Image Credits: imgflip.
After a brief victory lap in the wake of Republican Glenn Youngkin’s Virginia win, and a week of Democratic hand wringing and finger pointing, it looks like the Republicans are back to bickering, backstabbing and infighting, this time over 13 defections on Biden’s infrastructure bill. That’s because they’ve put themselves in the same “no-to-everything” position they put themselves in during the Obama years, defining themselves by the oft-mentioned “Cleek’s Law,” thus leaving the few remaining sane Republicans at loggerheads with the wackos who dominate the party.
Republicans are increasingly divided over the bipartisan infrastructure bill that will soon become law, with tensions rising among GOP members over whether the party should remain united against all aspects of President Biden’s agenda or strike deals in the rare instances when there is common ground.
You can almost imagine this playing out on a split screen. One one side, we see Mitch McConnell saying he was “delighted” by the bill; on the other, we see the
monkeys in the House Republicans are flinging poo and masturbating in public.
The tensions are highest in the House where some members who voted for the bill have been the subject of heated criticism from colleagues — led by Trump loyalists Reps. Marjorie Taylor Greene (R-Ga.) and Madison Cawthorn (R-N.C.) — and who have received menacing and threatening messages at their offices.
Rep. Fred Upton (R-Mich.) — a moderate who voted for the infrastructure package — said during an interview Monday evening on CNN that a caller left a message with his office that was filled with expletives and called him a traitor. “I hope you die,” the caller said, adding that he hoped everybody in his family died as well…
Rep. John Katko (R-N.Y.) defended his vote for the bill Tuesday, saying it will help improve the “atrocious state of our infrastructure” while noting his office has received a “substantial amount of troubling phone calls.”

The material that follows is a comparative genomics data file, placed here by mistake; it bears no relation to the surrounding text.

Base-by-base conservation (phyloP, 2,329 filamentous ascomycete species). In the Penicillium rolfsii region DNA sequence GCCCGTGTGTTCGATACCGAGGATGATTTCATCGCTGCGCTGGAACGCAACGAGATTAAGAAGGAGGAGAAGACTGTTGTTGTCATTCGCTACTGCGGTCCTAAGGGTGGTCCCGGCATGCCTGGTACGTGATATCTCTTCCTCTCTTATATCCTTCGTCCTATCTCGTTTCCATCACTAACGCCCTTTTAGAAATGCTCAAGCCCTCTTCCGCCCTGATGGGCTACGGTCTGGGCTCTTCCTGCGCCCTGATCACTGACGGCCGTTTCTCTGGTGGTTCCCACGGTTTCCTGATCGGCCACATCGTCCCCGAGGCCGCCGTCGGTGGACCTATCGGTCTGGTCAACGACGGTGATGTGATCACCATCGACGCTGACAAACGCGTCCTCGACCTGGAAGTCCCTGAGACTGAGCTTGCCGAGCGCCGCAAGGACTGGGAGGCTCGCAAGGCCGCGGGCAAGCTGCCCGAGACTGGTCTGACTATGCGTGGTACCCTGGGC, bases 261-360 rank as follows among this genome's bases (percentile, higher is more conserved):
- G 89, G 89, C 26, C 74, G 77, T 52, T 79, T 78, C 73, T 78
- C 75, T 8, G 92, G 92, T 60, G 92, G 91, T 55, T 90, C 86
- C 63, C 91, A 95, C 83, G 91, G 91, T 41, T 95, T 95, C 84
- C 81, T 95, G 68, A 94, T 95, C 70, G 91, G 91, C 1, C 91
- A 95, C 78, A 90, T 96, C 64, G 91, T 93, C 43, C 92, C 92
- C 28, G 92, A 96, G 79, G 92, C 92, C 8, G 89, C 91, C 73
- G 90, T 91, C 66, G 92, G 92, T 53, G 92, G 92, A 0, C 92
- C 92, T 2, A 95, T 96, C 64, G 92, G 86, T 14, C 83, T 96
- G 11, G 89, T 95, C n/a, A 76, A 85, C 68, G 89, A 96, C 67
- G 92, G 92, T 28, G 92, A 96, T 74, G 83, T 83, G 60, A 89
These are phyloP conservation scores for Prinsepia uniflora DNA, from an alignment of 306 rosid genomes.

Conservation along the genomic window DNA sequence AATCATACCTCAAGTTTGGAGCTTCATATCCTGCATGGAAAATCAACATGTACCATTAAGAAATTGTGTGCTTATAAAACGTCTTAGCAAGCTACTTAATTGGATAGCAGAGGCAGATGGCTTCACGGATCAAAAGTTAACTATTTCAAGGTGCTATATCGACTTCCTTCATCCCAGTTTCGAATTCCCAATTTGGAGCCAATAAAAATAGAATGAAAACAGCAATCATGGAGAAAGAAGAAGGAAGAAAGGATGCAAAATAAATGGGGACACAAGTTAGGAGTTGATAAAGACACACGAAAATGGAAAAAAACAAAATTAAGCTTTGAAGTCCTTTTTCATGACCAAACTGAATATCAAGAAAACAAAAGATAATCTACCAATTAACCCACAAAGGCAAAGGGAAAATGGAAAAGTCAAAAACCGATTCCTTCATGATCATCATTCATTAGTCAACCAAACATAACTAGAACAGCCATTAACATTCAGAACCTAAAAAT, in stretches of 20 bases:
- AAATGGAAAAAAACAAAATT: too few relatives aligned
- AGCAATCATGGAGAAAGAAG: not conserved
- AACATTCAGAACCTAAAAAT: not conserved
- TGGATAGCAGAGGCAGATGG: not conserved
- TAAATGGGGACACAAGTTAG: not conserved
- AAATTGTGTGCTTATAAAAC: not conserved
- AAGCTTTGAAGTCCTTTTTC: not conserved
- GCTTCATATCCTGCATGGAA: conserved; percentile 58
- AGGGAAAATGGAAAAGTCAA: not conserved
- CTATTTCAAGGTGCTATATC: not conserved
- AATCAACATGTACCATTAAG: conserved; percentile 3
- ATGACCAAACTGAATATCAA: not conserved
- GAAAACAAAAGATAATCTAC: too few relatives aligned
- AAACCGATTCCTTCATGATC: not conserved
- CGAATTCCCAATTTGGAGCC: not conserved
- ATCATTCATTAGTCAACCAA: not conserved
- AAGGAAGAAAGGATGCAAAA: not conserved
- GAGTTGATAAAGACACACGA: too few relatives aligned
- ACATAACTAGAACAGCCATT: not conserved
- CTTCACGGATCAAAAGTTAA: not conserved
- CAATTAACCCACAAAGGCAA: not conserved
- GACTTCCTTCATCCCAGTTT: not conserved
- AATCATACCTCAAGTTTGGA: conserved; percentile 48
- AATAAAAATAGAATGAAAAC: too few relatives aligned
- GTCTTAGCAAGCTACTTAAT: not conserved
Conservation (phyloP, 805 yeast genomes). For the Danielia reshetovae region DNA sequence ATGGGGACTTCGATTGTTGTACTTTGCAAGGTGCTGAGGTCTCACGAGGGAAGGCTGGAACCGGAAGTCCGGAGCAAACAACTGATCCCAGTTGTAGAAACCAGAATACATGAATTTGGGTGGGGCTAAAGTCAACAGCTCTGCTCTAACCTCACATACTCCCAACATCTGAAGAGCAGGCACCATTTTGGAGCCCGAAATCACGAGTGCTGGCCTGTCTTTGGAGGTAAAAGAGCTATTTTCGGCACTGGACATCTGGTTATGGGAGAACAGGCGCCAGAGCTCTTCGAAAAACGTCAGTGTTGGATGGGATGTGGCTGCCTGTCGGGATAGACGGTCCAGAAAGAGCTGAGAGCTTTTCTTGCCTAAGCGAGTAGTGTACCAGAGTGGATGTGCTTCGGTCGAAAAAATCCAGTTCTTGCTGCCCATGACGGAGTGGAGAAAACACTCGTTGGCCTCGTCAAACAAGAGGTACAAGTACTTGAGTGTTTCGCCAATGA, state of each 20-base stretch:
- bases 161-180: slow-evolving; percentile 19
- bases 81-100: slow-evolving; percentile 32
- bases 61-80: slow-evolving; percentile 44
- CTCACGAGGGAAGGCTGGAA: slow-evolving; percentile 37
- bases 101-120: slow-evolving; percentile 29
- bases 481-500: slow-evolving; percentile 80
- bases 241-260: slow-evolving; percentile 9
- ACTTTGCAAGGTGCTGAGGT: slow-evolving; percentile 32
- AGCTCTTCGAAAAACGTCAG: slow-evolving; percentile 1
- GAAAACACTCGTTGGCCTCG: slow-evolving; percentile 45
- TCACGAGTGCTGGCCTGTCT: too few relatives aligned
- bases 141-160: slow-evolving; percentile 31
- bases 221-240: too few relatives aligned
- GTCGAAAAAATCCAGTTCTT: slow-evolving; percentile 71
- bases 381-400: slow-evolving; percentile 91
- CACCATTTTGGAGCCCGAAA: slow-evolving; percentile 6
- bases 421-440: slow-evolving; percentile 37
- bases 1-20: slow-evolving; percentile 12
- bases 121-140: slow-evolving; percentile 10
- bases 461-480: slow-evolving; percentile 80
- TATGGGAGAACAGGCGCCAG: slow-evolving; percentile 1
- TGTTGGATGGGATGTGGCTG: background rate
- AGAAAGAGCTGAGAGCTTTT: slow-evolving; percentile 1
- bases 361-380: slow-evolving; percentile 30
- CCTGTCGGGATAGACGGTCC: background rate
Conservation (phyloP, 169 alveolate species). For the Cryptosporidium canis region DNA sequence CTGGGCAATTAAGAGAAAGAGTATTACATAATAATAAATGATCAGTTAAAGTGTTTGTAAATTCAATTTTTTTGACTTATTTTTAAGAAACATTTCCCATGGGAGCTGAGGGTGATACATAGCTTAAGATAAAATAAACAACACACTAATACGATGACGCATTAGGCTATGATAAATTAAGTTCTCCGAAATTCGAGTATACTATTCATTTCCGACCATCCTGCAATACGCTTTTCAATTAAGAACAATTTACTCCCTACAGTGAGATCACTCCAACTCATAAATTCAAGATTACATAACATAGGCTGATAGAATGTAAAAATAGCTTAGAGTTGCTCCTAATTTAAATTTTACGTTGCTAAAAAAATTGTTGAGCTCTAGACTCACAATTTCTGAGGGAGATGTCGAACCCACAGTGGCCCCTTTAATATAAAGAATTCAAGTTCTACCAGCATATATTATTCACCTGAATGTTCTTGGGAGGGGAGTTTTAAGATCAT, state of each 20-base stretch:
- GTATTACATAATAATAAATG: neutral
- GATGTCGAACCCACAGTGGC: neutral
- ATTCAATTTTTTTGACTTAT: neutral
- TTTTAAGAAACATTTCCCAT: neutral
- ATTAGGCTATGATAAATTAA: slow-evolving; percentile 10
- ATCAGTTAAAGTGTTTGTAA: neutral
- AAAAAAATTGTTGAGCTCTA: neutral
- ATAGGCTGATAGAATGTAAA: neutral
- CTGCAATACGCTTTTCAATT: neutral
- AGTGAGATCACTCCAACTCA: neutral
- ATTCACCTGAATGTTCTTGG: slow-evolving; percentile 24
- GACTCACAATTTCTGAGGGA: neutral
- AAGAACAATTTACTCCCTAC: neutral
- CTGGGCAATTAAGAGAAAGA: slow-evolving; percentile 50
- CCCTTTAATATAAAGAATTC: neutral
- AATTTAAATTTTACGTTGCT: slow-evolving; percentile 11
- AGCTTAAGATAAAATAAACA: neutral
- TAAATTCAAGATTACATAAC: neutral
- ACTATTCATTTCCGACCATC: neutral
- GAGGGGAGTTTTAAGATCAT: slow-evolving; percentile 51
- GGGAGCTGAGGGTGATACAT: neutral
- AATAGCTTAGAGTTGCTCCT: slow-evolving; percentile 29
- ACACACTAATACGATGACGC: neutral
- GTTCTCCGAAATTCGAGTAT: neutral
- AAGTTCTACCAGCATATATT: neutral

Katko tries a tactic that sex columnist Dan Savage once described as “How’d THAT happen,” bemoaning the incivility of it all.
“Ronald Reagan cut deals all the time with Democrats for the good of the country. That is what we’re supposed to do. This isn’t a zero-sum game,” he said Tuesday in an interview with Spectrum News. “There’s always going to be people in the cheap seats who are going to be naysayers, but that’s the nature of the business. But the bottom line is, we got to move this country forward.”
Mr. Katko seems to be confused—the Republicans have approached politics as a “zero-sum game,” playing “heads I win/tails you lose,” for decades. Maybe someone should remind him that’s he’s a member of a party that claims the Democrats are running a Satanic pedophile ring out of a pizzeria, that they’re baby-killing communists, socialists, and liberal fascists perpetrating the coronavirus “hoax” in a plot to destroy America and apple pie, and ultimately kill God. Once you’ve worked that hard to characterize your opponent as an existential threat to your entire way of life—and possibly to God’s Creation—how can you possibly work across the aisle with them, why would you be surprised by the backlash from your more maniacal colleagues, who seem to truly believe all that horseshit? HOW’D THAT HAPPEN?
Anyway, you will not be surprised to learn that House Minority Leader Kevin McCarthy has nothing to say about his members being attacked by his radicals—and really, what COULD he say anyway? He knows who runs the party, and sure as hell isn’t Kevin McCarthy.
Former president Donald Trump has led the call to trash the bill while deriding Republicans who voted for the measure, saying they should be “ashamed of themselves” for “helping the Democrats.”
Former Trump White House chief of staff Mark Meadows said in interview on Stephen K. Bannon’s “War Room”podcast Tuesday that all 13 members should “absolutely” be stripped of their committee assignments by House leadership in the coming days.
“These people voted for Joe Biden, for an infrastructure bill that will clear the way for more socialist spending that will, quite frankly, gives Joe Biden a win,” Meadows said. “I don’t know how you can send a clearer message than saying, ‘Listen, obviously you’re not on our team. We’re going to give that leadership position to somebody else.’ ”
Trump has since amplified the suggestion to punish the 13 Republicans who defected, a rallying cry that started among the former president’s “America First” supporters in the House over the weekend.
It’s quite a public crack-up, with Republicans hitting social media to blast their colleagues and call for their punishment—there’s that unity I’ve come to really appreciate about the party. All this just a week after their “big romp.”
I have little more to add to this story, other than pointing and laughing. Is it too much to hope that the clowns driving this car crash and burn in 2022?